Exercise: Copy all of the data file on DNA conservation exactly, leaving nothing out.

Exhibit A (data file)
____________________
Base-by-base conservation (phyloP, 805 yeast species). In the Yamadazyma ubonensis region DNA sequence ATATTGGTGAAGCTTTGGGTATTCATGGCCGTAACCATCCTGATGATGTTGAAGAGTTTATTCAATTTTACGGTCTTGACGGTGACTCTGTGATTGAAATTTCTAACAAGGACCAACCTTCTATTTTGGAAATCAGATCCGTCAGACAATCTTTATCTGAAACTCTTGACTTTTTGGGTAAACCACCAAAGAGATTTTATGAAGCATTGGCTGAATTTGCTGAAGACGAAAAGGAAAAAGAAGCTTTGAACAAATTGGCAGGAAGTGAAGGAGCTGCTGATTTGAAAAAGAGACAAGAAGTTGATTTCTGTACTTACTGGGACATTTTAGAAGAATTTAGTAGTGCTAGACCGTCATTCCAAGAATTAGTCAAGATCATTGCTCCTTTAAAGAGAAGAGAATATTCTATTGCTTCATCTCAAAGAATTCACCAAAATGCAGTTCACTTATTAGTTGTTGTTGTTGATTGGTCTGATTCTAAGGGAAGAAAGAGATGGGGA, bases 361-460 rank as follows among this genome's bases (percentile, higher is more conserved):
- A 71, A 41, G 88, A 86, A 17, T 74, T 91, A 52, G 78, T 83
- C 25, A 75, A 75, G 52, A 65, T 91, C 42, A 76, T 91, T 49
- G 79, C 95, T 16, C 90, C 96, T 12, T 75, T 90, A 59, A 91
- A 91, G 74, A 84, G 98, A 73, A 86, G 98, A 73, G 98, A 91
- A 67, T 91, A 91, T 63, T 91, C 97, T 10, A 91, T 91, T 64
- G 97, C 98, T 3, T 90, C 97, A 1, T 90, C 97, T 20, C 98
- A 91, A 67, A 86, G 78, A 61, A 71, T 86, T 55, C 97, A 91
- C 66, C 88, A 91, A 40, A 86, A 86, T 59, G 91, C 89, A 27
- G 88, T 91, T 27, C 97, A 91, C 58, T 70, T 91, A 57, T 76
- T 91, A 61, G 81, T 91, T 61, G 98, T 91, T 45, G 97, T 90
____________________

Base-by-base conservation (phyloP, 805 yeast species). In the Yamadazyma ubonensis region DNA sequence ATATTGGTGAAGCTTTGGGTATTCATGGCCGTAACCATCCTGATGATGTTGAAGAGTTTATTCAATTTTACGGTCTTGACGGTGACTCTGTGATTGAAATTTCTAACAAGGACCAACCTTCTATTTTGGAAATCAGATCCGTCAGACAATCTTTATCTGAAACTCTTGACTTTTTGGGTAAACCACCAAAGAGATTTTATGAAGCATTGGCTGAATTTGCTGAAGACGAAAAGGAAAAAGAAGCTTTGAACAAATTGGCAGGAAGTGAAGGAGCTGCTGATTTGAAAAAGAGACAAGAAGTTGATTTCTGTACTTACTGGGACATTTTAGAAGAATTTAGTAGTGCTAGACCGTCATTCCAAGAATTAGTCAAGATCATTGCTCCTTTAAAGAGAAGAGAATATTCTATTGCTTCATCTCAAAGAATTCACCAAAATGCAGTTCACTTATTAGTTGTTGTTGTTGATTGGTCTGATTCTAAGGGAAGAAAGAGATGGGGA, bases 361-460 rank as follows among this genome's bases (percentile, higher is more conserved):
- A 71, A 41, G 88, A 86, A 17, T 74, T 91, A 52, G 78, T 83
- C 25, A 75, A 75, G 52, A 65, T 91, C 42, A 76, T 91, T 49
- G 79, C 95, T 16, C 90, C 96, T 12, T 75, T 90, A 59, A 91
- A 91, G 74, A 84, G 98, A 73, A 86, G 98, A 73, G 98, A 91
- A 67, T 91, A 91, T 63, T 91, C 97, T 10, A 91, T 91, T 64
- G 97, C 98, T 3, T 90, C 97, A 1, T 90, C 97, T 20, C 98
- A 91, A 67, A 86, G 78, A 61, A 71, T 86, T 55, C 97, A 91
- C 66, C 88, A 91, A 40, A 86, A 86, T 59, G 91, C 89, A 27
- G 88, T 91, T 27, C 97, A 91, C 58, T 70, T 91, A 57, T 76
- T 91, A 61, G 81, T 91, T 61, G 98, T 91, T 45, G 97, T 90